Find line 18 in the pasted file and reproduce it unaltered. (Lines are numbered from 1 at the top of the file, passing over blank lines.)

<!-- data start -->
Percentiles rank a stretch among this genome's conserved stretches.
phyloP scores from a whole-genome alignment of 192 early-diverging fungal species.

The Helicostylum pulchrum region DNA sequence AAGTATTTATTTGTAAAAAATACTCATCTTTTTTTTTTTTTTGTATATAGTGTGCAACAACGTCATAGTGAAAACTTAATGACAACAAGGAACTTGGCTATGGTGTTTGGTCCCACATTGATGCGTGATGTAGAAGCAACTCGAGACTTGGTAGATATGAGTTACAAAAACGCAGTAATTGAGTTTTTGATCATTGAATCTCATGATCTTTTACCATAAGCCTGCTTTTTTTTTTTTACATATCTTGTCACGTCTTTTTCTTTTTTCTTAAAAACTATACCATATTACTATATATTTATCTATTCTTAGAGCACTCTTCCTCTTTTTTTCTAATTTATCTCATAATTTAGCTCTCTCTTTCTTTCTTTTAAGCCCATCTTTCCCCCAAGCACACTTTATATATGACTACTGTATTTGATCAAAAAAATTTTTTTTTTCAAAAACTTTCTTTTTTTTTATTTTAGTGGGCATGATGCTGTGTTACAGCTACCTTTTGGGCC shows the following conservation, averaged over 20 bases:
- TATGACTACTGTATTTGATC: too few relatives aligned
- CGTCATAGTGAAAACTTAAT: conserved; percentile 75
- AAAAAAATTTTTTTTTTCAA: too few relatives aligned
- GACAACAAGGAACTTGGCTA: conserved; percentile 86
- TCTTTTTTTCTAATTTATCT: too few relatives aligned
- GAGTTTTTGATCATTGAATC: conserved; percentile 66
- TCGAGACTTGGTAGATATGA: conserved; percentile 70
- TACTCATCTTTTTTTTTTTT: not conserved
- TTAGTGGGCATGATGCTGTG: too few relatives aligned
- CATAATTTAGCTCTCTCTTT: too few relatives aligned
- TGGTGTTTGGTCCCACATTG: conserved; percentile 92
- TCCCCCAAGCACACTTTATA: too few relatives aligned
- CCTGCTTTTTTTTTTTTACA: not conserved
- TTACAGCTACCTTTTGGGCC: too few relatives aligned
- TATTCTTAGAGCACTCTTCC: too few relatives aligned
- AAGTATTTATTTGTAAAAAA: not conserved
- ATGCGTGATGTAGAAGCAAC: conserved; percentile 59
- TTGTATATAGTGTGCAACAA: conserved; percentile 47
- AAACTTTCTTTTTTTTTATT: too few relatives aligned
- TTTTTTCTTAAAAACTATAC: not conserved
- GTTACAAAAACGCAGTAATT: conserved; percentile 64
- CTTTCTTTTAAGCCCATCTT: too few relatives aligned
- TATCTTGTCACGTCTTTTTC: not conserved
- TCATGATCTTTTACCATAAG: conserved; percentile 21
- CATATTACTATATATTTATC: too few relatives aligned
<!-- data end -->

- TATTCTTAGAGCACTCTTCC: too few relatives aligned